It took 18 years of development failures by various oil companies, including Barnsdall, Texas, Standard, Humble and others before the first barrel of oil came from the Honor Farm [Peter J. Pitchess Detention Center in Castaic] area. About 60 wells produce a short 8,000 barrels of oil daily there today [in 1954].
The "old" Newhall field produces about 440 barrels daily. After 75 years of steady production, that is darned good.
Most readers will recall Placeritas — the Mad Mountain of 1951 — the insanity, the hysteria, the everything of the mad ultimate where two wells were within 58 inches of each other — and 25-foot plots located God alone knew where, without true boundary lines, would be drilled by one for benefit of another — and no philanthropy involved.
Placeritas was first drilled in 1899. Today the field of 1951 is producing about 7,500 barrels of oil daily from 326 earth perforations. It took only a half century of development to find the field.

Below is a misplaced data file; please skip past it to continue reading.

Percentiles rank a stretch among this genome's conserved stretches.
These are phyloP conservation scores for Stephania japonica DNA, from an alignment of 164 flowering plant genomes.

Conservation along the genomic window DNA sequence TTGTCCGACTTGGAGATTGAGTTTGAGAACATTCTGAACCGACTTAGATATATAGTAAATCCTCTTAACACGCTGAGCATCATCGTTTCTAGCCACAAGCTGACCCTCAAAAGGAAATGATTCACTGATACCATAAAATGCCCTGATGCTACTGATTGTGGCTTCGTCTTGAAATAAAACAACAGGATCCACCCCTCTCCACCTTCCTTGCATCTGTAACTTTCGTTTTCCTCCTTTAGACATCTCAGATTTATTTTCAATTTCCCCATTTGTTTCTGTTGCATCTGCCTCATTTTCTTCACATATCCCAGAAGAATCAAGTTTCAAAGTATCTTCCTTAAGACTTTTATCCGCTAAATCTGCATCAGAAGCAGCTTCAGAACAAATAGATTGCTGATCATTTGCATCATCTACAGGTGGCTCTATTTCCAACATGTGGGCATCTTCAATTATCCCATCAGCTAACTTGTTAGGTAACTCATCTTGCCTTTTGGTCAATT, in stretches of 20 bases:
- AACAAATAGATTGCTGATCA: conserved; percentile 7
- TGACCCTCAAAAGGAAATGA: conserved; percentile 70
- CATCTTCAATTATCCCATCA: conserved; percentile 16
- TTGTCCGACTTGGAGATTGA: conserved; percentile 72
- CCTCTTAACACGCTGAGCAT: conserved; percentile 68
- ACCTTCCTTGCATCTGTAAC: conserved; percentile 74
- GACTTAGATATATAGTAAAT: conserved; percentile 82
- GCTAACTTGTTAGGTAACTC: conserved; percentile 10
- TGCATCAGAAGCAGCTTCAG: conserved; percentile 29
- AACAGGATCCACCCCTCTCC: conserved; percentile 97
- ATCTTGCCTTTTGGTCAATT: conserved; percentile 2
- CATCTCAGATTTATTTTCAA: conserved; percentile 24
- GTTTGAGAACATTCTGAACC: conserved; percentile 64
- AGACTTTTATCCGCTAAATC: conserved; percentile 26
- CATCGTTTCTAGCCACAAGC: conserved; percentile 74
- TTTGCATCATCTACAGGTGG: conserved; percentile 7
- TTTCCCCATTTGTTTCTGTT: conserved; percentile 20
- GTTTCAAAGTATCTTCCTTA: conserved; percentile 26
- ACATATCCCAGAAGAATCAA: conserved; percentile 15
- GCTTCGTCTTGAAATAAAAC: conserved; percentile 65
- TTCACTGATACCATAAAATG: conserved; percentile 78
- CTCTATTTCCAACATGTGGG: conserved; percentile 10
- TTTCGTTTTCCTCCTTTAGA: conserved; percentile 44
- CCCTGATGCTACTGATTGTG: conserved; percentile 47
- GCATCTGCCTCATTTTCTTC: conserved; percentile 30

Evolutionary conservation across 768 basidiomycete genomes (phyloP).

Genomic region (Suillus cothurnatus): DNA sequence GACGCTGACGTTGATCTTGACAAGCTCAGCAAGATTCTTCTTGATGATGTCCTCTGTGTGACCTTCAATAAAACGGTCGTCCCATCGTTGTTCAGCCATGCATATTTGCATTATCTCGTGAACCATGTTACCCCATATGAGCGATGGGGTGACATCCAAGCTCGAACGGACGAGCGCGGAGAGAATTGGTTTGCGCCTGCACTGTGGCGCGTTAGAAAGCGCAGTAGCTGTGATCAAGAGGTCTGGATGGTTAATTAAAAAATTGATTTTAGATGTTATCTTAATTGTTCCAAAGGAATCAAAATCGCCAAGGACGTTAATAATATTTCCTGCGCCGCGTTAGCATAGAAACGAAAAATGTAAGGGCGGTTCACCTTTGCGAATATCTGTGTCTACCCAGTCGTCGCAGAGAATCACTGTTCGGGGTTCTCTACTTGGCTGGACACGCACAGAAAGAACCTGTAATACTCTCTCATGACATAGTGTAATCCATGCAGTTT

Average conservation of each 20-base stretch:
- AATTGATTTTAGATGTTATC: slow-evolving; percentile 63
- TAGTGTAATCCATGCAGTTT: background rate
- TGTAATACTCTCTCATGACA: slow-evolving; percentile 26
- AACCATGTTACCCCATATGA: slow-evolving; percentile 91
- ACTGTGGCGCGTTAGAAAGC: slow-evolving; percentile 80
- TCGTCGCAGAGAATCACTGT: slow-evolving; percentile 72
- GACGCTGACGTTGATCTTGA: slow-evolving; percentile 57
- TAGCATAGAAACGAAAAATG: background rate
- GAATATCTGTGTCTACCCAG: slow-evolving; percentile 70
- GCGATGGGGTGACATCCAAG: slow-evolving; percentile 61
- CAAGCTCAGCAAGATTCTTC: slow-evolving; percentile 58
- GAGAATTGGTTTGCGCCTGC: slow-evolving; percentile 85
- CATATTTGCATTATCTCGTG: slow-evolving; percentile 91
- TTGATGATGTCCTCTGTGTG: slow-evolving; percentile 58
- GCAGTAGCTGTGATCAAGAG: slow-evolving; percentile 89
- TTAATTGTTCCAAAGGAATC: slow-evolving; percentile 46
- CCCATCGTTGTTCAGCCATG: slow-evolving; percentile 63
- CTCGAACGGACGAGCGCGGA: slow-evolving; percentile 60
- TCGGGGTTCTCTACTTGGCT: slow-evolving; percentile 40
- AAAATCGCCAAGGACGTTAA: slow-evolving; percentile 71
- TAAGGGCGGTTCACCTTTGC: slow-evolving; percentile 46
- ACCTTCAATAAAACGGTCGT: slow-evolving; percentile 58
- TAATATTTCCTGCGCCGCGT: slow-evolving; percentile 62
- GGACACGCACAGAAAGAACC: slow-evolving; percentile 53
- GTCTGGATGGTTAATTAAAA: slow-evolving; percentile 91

"To find the field. Aye, that is the question!"
Whether to be lucky and drill right into a nice shallow pocket of clean oil, or whether to search for a lifetime of hardship and disappointment and end up as one probably started — broke.
The source of data for the later days of oil are to be found in Bulletin 118, plus the regular monthly oil and gas production reports, of the Division of Mines.
Standard Oil Sells Direct to Customer
While talking oil, let's glance back a little. Pico Canyon was the only successful commercial oil field in California up to 1885. In 1879, a two-inch pipeline conveying oil to the refinery at Elayon (Railroad Canyon or Pine Street) was laid — the first pipeline for conveying oil.
Up to 1895, Ventura-Pico fields were producing 90 percent of California oil.
"In the Eighties, the Standard Oil Company opened their office in San Francisco," says S.W. Tait in The Wildcatters, "and sent out salesmen on bicycles and distributed kerosene, Eureka harness oil, Mica axle grease, coach oil in light wagons with high buggy wheels."